I have always been happy in libraries, though without ever being entirely at ease there. A scene that seems to crop up regularly in plays that I have written has a character, often a young man, standing in front of a bookcase feeling baffled. He – and occasionally she – is overwhelmed by the amount of stuff that has been written and the ground to be covered. ‘All these books. I’ll never catch up,’ wails the young Joe Orton in the film script of Prick Up Your Ears, and in The Old Country another young man reacts more dramatically, by hurling half the books to the floor. In Me, I’m Afraid of Virginia Woolf someone else gives vent to their frustration with literature by drawing breasts on a photograph of Virginia Woolf and kitting out E.M. Forster with a big cigar. Orton himself notoriously defaced library books before starting to write books himself. This resentment, which was, I suppose, somewhere mine, had to do with feeling shut out. A library, I used to feel, was like a cocktail party with everybody standing with their back to me; I could not find a way in.


(Catherine Rampell’s article appeared in The New York Times, 7/20.)

Some theater is escapist. “Home/sick,” a new play about the Weather Underground, might instead be called entrapist.

Six violent, polyamorous radicals are trapped by imperialism, racism and bourgeois mores. But they are also trapped, somewhat more literally, in the secret lair from which they plan their guerrilla revolution. And the Collapsable Hole — a converted garage in Williamsburg, Brooklyn, that barely contains this explosive new show — throbs with their claustrophobia.




‘SAVAGE WORLD’ by STEPHEN FIFE (Playwright/Writer/Screenwriter)

Steve’s plays have been produced in NYC at The Jewish Repertory Theatre, Primary Stages, Circle Rep Lab, La Mama, Theater for the New City, the Samuel Beckett Theater, others.  Plays include Mickey’s Home, a suspenseful 3-character drama, and New Day, a dystopian satire about a future in which the attempt to eliminate the gene for violent behavior has had unexpected consequences.  His drama about racial strife in America, Savage World, was produced at the Met Theater in Hollywood, where Backstage West named it one of the Best Productions of 2008.  His evening of romantic comedies, This Is Not What I Ordered, was produced in Los Angeles and published by Samuel French.  The Jewish Repertory Theater commissioned him to do a new adaptation of Sholem Asch’s play God of Vengeance and produced it at Playhouse 91 in NYC, where the production received 17 rave reviews.  The play was later produced in Tel Aviv (in Hebrew) and in Atlanta as a joint production of 7 Stages and Jewish Theatre of the South, where it was directed by the late great Joseph Chaikin.  Steve wrote about this experience in his memoir, BEST REVENGE: How the Theater Saved My Life and Has Been Killing Me Ever Since, published by CUNE Press and hailed by American Theatre as “coming from deep inside the heart and mind of a struggling artist.” A graduate of Sarah Lawrence & Columbia’s School of the Arts (MFA), Steve was the first literary manager for the Off-Broadway company Primary Stages and is currently on the Board of Directors of the West Coast Jewish Theatre.  He has written feature articles on theater, film, and painting for The New York Times, New Republic, Village Voice, New York Newsday, American Theatre, many others.  He is very proud of his work with kids and teens in New York and Los Angeles, including in his drama group, The Young Actors Workshop, where he has written, directed and produced several original musicals.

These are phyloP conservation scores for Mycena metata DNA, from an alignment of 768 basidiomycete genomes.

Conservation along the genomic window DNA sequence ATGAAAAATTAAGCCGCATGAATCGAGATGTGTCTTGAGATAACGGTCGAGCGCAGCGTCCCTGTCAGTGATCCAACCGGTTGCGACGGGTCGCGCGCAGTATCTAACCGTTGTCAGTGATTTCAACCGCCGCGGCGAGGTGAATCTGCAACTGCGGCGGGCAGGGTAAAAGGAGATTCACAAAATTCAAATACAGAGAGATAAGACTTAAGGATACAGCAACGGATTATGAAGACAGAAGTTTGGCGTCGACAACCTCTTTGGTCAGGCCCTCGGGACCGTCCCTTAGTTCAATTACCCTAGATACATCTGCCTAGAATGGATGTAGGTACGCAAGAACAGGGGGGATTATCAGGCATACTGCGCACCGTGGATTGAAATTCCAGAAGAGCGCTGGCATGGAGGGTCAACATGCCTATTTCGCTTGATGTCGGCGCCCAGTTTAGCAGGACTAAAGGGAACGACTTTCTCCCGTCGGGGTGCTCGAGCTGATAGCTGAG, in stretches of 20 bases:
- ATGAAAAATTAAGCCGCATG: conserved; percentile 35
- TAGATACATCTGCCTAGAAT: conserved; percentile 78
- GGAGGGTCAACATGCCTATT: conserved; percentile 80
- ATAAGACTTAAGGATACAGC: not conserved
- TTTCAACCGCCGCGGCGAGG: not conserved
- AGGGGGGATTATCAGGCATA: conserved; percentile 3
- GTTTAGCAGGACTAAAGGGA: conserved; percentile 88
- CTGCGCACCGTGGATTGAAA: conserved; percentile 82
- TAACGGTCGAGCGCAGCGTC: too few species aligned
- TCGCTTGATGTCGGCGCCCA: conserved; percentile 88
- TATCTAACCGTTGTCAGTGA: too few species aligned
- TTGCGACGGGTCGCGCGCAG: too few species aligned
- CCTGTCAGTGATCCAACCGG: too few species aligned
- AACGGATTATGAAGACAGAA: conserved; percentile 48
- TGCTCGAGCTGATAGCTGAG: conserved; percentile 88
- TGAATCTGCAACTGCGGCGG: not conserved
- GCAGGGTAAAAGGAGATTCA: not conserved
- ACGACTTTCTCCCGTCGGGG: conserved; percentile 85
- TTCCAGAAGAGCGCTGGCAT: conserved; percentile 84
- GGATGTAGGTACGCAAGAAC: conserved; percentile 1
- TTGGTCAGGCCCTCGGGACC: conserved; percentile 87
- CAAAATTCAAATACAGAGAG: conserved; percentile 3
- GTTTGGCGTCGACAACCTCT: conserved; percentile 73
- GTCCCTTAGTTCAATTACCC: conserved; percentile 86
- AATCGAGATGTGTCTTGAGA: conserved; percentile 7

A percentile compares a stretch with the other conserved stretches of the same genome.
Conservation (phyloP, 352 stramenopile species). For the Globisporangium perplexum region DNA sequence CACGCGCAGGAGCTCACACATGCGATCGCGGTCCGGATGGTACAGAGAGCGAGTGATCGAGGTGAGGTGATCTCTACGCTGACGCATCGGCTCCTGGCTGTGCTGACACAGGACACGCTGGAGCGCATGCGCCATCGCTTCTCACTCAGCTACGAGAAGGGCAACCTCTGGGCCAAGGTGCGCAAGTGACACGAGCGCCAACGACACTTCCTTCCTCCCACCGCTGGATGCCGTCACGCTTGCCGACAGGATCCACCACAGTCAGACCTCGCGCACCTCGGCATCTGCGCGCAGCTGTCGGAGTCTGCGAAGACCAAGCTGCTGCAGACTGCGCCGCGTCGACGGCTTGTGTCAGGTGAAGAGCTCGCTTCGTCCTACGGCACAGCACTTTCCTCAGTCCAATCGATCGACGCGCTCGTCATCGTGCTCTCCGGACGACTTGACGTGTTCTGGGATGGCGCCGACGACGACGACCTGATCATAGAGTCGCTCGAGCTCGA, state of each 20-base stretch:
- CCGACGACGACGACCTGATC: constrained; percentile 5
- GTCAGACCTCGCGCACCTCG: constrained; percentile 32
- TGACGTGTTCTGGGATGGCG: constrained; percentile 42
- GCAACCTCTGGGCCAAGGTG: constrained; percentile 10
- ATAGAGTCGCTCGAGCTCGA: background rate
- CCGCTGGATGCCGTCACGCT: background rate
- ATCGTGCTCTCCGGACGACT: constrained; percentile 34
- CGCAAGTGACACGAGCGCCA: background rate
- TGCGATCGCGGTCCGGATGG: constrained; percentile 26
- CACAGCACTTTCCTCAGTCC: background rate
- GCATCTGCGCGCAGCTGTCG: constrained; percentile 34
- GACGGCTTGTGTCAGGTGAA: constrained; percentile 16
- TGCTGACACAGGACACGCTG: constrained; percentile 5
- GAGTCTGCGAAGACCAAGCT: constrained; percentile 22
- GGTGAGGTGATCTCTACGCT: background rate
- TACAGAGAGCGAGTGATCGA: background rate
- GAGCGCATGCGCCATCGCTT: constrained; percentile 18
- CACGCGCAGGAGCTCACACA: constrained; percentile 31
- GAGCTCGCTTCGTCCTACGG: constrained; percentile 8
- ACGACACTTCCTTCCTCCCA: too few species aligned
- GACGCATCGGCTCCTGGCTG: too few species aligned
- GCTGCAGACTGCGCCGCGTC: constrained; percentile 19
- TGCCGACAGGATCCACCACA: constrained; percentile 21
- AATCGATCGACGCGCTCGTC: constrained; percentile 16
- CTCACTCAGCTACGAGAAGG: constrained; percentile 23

Visit Stephen Fife's Web site for more info: